After putting together their last recorded demos into the ultimate and posthumous Brown Bird album, Axis Mundi, MorganEve created The Huntress and Holder of Hands as a vessel for her grief. And even though the Huntress is technically mostly cello-led folk, one cannot help but feel the crushing weight of loss, the yearning for healing and the ever-uncertain journey in mourning. In other words, one cannot help but feel the Doom.

Sleep Terror

Okay, we’ve been grim so far. American Country Music is a pretty grim genre overall, so I guess that’s fair. But let us goof up for a bit, you’ve earned it.

It would be fair to dub Sleep Terror as “Spaghetti Western Country Metal”. The gimmicks are all over the place, from the visual universe to the heavily blues harp and banjo-fed compositions ; subtlety equates 0 Kelvin here, and it is fucking awesome. Do not be fooled though ; there is extremely serious musicianship behind this with chuggy riffs, fast leads and solos, trempicking, a healthy dose of djent-y sounds and breakdowns and even some strong Primus vibes (tell me Anxiety Dreams do not sound like they’re sailing the Seas of Cheese). These gentlemen perfectly understand what playing Metal means nowadays, and the execution is tight and efficient.

Fasten your bullet-belt, secure your Stetson hat and enjoy the ride.


A pretty recent band that got some well-deserved attention in the 2022 charts, Baltimore’s Lathe dub themselves as “Heavy Twang” or “Country Doom”, and might be described as a more Country and Bluesy take on Earth. Folk ballads patterns and B.B King-grade leads bathe themselves in the warmest drones all along this way-too-short album.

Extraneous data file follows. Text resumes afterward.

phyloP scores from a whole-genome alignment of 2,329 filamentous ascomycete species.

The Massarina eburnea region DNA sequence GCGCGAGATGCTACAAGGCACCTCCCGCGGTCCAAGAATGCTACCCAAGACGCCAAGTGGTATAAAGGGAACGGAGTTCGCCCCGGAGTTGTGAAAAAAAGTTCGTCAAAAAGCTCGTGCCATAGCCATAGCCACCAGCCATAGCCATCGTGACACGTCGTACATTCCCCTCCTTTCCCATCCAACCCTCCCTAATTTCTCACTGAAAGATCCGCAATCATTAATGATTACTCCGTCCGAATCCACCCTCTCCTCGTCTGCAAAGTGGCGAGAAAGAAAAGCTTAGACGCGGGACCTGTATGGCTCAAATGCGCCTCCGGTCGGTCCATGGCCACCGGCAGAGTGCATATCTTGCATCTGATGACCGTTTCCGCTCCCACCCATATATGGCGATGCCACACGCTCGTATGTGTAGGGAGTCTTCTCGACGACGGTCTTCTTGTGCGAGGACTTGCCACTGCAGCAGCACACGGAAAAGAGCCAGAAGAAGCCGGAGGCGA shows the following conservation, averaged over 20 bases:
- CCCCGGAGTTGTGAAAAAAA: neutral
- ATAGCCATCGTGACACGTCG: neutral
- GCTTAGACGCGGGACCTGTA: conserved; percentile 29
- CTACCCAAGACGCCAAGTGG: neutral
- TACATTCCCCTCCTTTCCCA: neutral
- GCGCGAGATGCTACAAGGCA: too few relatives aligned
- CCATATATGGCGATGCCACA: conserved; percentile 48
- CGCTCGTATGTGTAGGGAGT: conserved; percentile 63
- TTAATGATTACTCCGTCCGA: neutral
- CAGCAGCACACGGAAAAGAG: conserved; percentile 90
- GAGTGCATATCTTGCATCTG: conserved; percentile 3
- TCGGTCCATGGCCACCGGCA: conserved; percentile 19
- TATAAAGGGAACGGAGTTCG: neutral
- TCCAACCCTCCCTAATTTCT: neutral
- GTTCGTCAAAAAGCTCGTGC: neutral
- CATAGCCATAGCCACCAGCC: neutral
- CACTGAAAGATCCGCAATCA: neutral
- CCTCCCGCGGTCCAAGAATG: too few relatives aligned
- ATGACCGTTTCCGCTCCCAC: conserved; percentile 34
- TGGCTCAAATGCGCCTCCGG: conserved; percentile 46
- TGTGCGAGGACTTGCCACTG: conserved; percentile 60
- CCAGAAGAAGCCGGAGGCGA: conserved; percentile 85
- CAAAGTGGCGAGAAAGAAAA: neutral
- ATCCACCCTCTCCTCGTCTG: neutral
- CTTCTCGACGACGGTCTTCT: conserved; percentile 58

Tongue of Silver is not groundbreaking in itself ; the bluesy and the country parts are more than obvious but it is intoxicating with just the right amount of cliché and a perfectly sharp execution. It is the soundtrack to a modern melancholic Western road movie, guaranteed to spin on full repeat for days.

BIG|BRAVE & The Body

Remember, it was in 2021 already. Post-Metal / Drone sweethearts BIG|BRAVE associated with Indus experimentalists The Body to craft a… Folk album.

Leaving None But Small Birds is a perfect example of two bands collaborating to unearth something deeply significant to both their artistic DNA, while being very far from a literal addition of their respective musical styles. Drawing from the Country and Appalachian folk music they love, they organically steered towards a more up-to-date vision of old American tales.

The album is an absolute must. Warm electric folk guitars and violins, Robin Wattie’s pitch-perfect vulnerable strength, layered melodies building into a high plains getaway, and the droning underlayers ; this is some of the richest music we’ve had in the broad-sense “Metal” space in recent years, and one of the most interesting forms of contemporary American folk music. Hard Times alone is an irresistible tide of feels.

KkkristinashleythomsonVIII, a.k.a. Kkkristinaguilera

After this first community experiment, there is at least one lesson I can tell ya : be careful when you ask your community for music, for you might get… Answers.

What we got here is borderline Internet Poop content, culturally speaking. KkkristinashleythomsonVIII is one of the many, MANY weird projects of whoever is behind “Drywud” whose website design will remind you of the darkest days of internet 1.0 – most probably intentionally – and drawing from very diverse and specific influences from Japanese music and poetry, hip-hop, country music, black metal, punk, Howard Zinn’s Popular American History, and in particular, banjo player Clarence Tom Ashley whom the following albums pays homage to.

This is literally a saturated punk version of banjo classics from Clarence Ashley, and it sounds a lot better that you might think. For both the weirdness and the quality of it, and also for the fact that the person providing this answer is… The very same who initially asked the question that gave birth to this article, I had to give it the final word.

Enjoy !

Special thanks to all our community members who partook in this conversation : Iris, Didier, Richard, Venceslas, Cyril D, VX, The Yellow Rabbit, Jeff and Corinne.